Police officer Wayne Couzens has pleaded guilty to the kidnapping and rape of Sarah Everard, who went missing in March whilst walking home in south London.
The serving Metropolitan police constable was present in court via video link from Belmarsh prison, charged with the disappearance and death of the 33-year-old marketing executive.
Couzens, 48, has admitted to killing Everard. However, he has not agreed on a plea to the charge that he killed Everard. The court heard that psychiatric reports were being amassed and may be completed by next month.
Couzens broke his silence in court only to answer “guilty, sir”, when invited to plead to the charges put to him.
He pleaded guilty to kidnapping Everard on 3 March 2021. He also pleaded guilty to a charge of rape between 2 and 10 March. Couzens is additionally accused of Everard’s homicide between 2 and 10 March. Moreover, he is due to appear in court on 9 July 2021 before Lord Justice Fulford.
Everard was last spotted on 3 March 2021 in the process of walking a journey of two and a half miles from her friend’s place to her home. On 10 March, her remains were discovered in a builder’s bag in woodland in Ashford, Kent. Dental records helped identify the body.
Initially on suspicion of kidnap, Couzens, who joined the Met in 2018, was arrested at his address in Deal, Kent, in March. The following day, he was arrested on suspicion of murder whilst still in police custody.
Last week it was revealed that Everard died from compression of the neck, according to the results of a postmortem.
Everard’s family called her “a shining example to us all” in a statement after her death. The statement expressed: “Sarah was bright and beautiful – a wonderful daughter and sister. She was kind and thoughtful, caring and dependable. She always put others first and had the most amazing sense of humour.”
In the aftermath of Everard’s death, vigils were held across the country. The Met was heavily condemned for instigating panic and using excessive force at one vigil close to the route of Everard’s last established journey, on Clapham Common, south London, but a report by the policing inspectorate didn’t merely clear police of wrongdoing but also applauded them for their supposed restraint. The arrogance of it all is lost on no one.
Police constables have to be vetted prior to joining the force and those who are authorised to carry a firearm, like Couzens, face extra checks to guarantee their suitability. Couzens is a former member of the parliamentary and diplomatic protection unit and is still a serving police constable.
The class structure of capitalism encourages men who wield power for the ruling class, such as police officers, to become routine agents of sexual exploitation because sexism is central to capitalism’s domestic strategy of increased economic exploitation, necessary for the maintenance of the system.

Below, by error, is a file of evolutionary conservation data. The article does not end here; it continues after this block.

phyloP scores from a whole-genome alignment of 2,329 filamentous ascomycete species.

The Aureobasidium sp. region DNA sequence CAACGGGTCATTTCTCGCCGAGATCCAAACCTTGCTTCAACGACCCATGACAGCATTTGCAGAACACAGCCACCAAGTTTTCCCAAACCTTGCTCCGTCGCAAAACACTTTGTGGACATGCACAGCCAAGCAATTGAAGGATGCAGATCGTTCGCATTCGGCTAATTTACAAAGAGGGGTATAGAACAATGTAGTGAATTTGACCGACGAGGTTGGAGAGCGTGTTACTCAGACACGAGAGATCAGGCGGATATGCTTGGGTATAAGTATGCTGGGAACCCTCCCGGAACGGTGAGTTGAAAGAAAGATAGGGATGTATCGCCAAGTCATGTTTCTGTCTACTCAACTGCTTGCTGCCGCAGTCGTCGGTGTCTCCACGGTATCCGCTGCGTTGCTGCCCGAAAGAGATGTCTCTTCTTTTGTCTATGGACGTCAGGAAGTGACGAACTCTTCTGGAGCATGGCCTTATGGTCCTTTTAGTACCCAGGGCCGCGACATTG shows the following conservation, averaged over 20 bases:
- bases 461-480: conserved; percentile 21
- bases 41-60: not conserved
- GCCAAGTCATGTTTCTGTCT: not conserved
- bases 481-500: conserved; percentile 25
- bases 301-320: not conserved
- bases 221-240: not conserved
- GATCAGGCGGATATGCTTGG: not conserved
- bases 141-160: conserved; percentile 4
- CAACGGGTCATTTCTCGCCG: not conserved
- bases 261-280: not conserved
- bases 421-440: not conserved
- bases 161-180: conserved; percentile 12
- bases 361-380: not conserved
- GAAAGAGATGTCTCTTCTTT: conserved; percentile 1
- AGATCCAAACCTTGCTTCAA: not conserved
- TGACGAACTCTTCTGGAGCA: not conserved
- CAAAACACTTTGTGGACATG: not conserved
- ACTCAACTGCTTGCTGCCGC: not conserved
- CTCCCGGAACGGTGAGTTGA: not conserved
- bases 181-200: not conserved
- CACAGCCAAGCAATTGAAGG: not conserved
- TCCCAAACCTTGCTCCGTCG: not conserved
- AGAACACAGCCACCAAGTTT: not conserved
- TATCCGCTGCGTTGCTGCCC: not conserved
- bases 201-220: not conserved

Couzens is a rare exception because his privilege of anonymity and shelter from prosecution was not protected by his status as a footman for the status quo and consequently is being prosecuted. This highlights the fact that the ruling class is willing to throw its accomplices under the bus to preserve its long standing reputation as right and natural. Couzens nevertheless committed his sexual violence against Everard with the same unchallenged authority that authorises his former daily assaults against the dignity of working class people.
The police make rape socially acceptable in that it is an unwritten, but clear, policy, reflected in the harrowing figures that have emerged from Scotland Yard alone, showing that there has been over 600 sexual misconduct claims against police officers in the last six years, including an officer who had sex with a rape victim, not including all the cases that have never been reported. It is glaringly obvious that as socialists we need to build an alternative that actually reduces violence in our communities without the use of the police, who terrorise us at every opportunity.
The case of Sarah Everard is a tragic but extraordinary one because it brought women from all walks of life together to fight against the brutality that shapes our lives. It is paramount that, as we move forward, every violent act committed in the name of misogyny is called out and fought against with all our power.